Howard Schultz, chairman, president, and CEO, Starbucks
The king of coffee gets one of my votes this year. Schultz is no stranger to Fortune's Business Person of the Year list -- he topped it in 2011. Like Mackay, Blake, and Meyrowitz, he has a track record of success that other CEOs covet and the ability to continuously develop new ways of growing his company. Last year, revenue and profits at Starbucks (SBUX) were up 13.7% and 11.1%, respectively.
But Schultz gets my pick for what he's done beyond the financials. At a time when most CEOs like to stay out of the weeds, he's an executive who uses his platform to support causes he believes in.
Here are a few:
Whether or not you agree with all of his positions -- and many are hard to argue against -- you have to at least respect Schultz for standing up for his principles. That's one of the characteristics that makes for a great CEO.
Top Communist Party leaders are expected to discuss corruption and the environment at an upcoming retreat. But actions speak louder than words.
By Scott Cendrowski, writer
FORTUNE -- China's Communist Party is spending this weekend in meetings. Important ones, maybe even historic, or at least so say the state press. The four-day event that starts Saturday in Beijing is officially called the Third Plenary Session of the 18th Communist Party of MORENov 6, 2013 12:17 PM ET
Paul Raines offers his executive wish list for Fortune's Executive Dream Team game.Daniel Roberts - Aug 5, 2013 11:13 AM ET
Can the company best known for single-serve coffee pods become a leading purveyor of other beverages?
By Beth Kowitt, writer
FORTUNE -- Brian Kelley left a great gig at Coca-Cola Co. -- he had just been tapped as the next president and chief operating office of refreshments -- to run Green Mountain Coffee Roasters, a relatively tiny java maker based in Waterbury, Vt.
Green Mountain (GMCR) is about one-twelfth the size of Coca-Cola MOREJul 11, 2013 1:00 PM ET
Christine Day's announcement that she's leaving Lululemon has left many scratching their heads.Colleen Leahey, Reporter - Jun 14, 2013 5:00 AM ET
CEO Frank Blake went against the grain and pulled the plug on building more stores in the U.S. and China. And he and his company are reaping the benefits.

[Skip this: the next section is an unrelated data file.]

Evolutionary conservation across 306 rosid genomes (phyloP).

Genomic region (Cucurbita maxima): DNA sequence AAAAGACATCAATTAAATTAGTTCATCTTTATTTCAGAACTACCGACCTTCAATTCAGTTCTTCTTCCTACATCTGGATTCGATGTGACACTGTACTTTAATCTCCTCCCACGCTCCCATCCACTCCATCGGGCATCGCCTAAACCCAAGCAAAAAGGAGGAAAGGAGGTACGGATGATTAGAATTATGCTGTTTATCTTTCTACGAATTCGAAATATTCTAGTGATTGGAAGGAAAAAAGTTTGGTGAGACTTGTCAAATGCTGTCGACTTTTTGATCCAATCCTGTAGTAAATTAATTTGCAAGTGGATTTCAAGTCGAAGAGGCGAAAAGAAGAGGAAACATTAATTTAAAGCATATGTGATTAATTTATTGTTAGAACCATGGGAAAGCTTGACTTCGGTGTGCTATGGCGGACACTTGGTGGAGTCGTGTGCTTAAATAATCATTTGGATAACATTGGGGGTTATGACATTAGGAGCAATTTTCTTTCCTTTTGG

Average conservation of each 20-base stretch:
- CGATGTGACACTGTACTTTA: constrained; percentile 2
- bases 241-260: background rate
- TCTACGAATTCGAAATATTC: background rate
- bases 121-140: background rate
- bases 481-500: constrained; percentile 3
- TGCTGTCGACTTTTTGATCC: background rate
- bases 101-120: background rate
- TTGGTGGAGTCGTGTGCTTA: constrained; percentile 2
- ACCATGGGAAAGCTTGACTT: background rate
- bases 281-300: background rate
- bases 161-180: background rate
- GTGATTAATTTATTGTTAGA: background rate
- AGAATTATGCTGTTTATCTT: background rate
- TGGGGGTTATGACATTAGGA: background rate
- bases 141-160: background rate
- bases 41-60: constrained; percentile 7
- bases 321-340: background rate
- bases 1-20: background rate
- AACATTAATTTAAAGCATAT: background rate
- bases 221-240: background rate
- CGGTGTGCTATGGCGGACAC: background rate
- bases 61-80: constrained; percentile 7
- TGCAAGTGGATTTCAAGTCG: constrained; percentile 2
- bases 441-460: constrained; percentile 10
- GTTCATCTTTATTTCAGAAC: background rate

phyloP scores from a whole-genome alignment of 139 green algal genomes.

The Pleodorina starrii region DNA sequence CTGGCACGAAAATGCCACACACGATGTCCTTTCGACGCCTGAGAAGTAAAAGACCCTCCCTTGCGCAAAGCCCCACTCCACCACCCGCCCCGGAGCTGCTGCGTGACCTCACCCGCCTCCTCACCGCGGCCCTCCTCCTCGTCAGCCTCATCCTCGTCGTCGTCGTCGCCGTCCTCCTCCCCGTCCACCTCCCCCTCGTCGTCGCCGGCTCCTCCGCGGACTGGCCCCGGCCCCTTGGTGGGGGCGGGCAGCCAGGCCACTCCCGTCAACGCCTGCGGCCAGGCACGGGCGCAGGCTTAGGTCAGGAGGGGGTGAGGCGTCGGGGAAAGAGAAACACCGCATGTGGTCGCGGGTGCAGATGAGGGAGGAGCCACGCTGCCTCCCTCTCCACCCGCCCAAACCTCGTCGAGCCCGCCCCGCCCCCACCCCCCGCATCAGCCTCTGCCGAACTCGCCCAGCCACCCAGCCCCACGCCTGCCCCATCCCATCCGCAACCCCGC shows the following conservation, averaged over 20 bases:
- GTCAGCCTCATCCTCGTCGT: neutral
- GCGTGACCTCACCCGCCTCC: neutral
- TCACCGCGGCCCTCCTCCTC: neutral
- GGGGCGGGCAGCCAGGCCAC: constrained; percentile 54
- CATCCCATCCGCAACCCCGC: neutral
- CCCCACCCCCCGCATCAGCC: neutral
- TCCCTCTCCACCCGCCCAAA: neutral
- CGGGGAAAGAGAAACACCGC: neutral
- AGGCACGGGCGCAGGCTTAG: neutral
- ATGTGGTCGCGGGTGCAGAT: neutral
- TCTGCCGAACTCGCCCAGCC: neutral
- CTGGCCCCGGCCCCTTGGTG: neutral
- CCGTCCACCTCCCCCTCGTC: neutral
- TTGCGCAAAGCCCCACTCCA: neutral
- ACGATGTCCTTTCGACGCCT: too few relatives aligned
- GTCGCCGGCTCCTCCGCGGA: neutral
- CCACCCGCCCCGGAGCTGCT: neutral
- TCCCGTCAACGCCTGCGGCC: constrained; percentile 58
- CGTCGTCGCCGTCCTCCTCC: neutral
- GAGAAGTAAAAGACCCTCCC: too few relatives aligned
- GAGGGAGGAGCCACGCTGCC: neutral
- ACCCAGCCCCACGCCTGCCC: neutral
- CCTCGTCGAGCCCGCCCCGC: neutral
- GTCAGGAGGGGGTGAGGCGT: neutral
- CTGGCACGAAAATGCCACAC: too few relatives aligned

FORTUNE – The business world is a slave to growth stats. That's how most analysts and other company watchers gauge a firm's success. If you run a retail operation, growth often means building more stores. And if you want in on the MOREShelley DuBois, writer-reporter - Oct 26, 2012 10:35 AM ET
CEOs aren't the only ones announcing their views on same-sex marriage. Some Fortune 500 companies are getting involved as well. By Ben SchenkelAug 8, 2012 10:41 AM ET
Getting people to identify with your company sounds ideal, in theory. But business leaders need to work on releasing their employees from corporate peer pressure. By Eleanor BloxhamEleanor Bloxham, CEO of The Value Alliance - Jul 9, 2012 9:30 AM ET
A Starbucks pilot program will share profits of two stores with the neighborhoods they serve.
By Daniel Roberts, reporter
FORTUNE -- "We don't want to just write a check," says Howard Schultz, the CEO of Starbucks. "We want to work in the community side by side." Indeed, he's standing side by side with a pillar of the community: Calvin Butts III, pastor of the Abyssinian Baptist Church in Harlem.
It's early October, and MORENov 17, 2011 6:10 AM ET
He rescued the coffee chain. It had record financial results this year. Now the CEO is on a campaign to save the country from its politicians. Here's how he blends capitalism and activism.
By David A. Kaplan, contributor
FORTUNE -- The president of the United States wasn't on the phone to talk about Pumpkin Spice Latte.
Back in September, two days before Barack Obama delivered his speech to Congress on jobs, he put MORENov 17, 2011 6:10 AM ET
|2 million Facebook, Gmail and Twitter passwords stolen in massive hack|
|Fast food worker: Protest didn't cost me pay|
|Ron Paul: Bitcoin could 'destroy the dollar'|
|China's central bank bans some Bitcoin transactions|
|GM to discontinue Chevrolet brand in Europe|